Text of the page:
EXCELlent Discovery:

Yes, despite the straightforward and user-friendly nature of Microsoft’s spreadsheet darling, it just doesn’t lend itself to legal review. The last thing we need are files with multiple tabs to examine, hyperlinks, and embedded macros that alter cell values to further slow an already tedious process.

What’s the alternative when opposing counsel wants to produce Excel files during discovery? Should you request a different and more easily-handled PDF or TIFF format? This may not be the answer, either—conversion of an Excel spreadsheet from its native file format into something like a PDF can leave you with a 300-page document and a headache for your trouble. Much like many of you, we balk at the idea of sifting through a dictionary-sized stack of paper that could be saved as a single digital file. It sounds like there’s no easy answer.

Native Review Software for EXCELlent Discovery

Attorneys need options to make their lives easier during discovery and the ESI reviewal process. After all, just because the law says opposing counsel must produce, there’s no obligation for it to produce the files types that are most manageable for your in-house counsel. You’ll likely end up with a nasty blend of native files and TIFF files, depending on the size and scope of your discovery. This is where the value of native review tools come into play.

Native review software is ideal for streamlining your review and providing processing flexibility for whatever ESI you receive. Native reviews are usually preferable for most legal firms—the metadata remains uncompromised, there’s usually a guarantee of usability, and you’ll waste no time converting ESI into inefficient images and load files. This efficiency can be significant—e-Discovery often comprises the largest percentage of litigation costs. Now, having said all that, why wouldn’t you always want a native file review?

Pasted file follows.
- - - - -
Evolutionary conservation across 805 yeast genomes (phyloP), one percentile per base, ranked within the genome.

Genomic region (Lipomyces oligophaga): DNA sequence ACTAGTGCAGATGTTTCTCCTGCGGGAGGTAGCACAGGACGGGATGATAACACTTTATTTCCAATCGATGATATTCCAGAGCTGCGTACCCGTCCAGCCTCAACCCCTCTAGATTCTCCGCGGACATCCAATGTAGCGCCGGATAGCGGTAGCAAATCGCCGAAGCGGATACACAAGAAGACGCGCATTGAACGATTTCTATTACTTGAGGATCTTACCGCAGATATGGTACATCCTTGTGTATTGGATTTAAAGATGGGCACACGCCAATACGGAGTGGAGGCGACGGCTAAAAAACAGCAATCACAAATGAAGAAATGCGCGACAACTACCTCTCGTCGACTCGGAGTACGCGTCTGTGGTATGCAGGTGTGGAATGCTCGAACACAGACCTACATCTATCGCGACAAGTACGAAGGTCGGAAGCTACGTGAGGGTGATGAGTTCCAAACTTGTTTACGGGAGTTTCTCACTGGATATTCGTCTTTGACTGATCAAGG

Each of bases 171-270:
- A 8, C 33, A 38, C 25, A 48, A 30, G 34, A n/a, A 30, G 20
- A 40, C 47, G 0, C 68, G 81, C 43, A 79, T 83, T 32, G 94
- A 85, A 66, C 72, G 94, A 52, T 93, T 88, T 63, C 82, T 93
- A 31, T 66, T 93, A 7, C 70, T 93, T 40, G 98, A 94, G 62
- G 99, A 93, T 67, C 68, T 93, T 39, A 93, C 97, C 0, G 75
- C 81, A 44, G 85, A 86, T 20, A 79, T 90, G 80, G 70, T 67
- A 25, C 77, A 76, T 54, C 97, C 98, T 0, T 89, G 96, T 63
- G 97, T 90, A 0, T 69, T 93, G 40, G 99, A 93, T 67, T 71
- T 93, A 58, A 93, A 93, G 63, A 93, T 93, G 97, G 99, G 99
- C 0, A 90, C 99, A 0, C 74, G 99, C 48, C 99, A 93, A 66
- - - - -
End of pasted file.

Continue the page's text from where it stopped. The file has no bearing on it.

Well, there are reasons why TIFF files still exist, and it’s NOT because we love keeping separate files for our image, load file, and metadata. No, unfortunately, TIFF files remain our best option for scanned paper files that must undergo digital search. Multidimensional ESI is certainly preferable for indexing and categorizing, but as of now, TIFF files are the only way we can manage to bridge the paper and digital gap. Plus, native files must pass up on the trusty Bates stamp of security and organization that we all love so dearly.

This brings us back to our native review software. Effective native review tools allow users to view the TIFF as well as the native file, like Excel, giving you the flexibility to view and extract complete metadata fields while still ensuring that each file can be handled by your review software. It’s this review agility that helps cut litigation costs, reduces stress on your legal team, and ensures that you’re equipped to handle whatever files opposing counsel throws your way.


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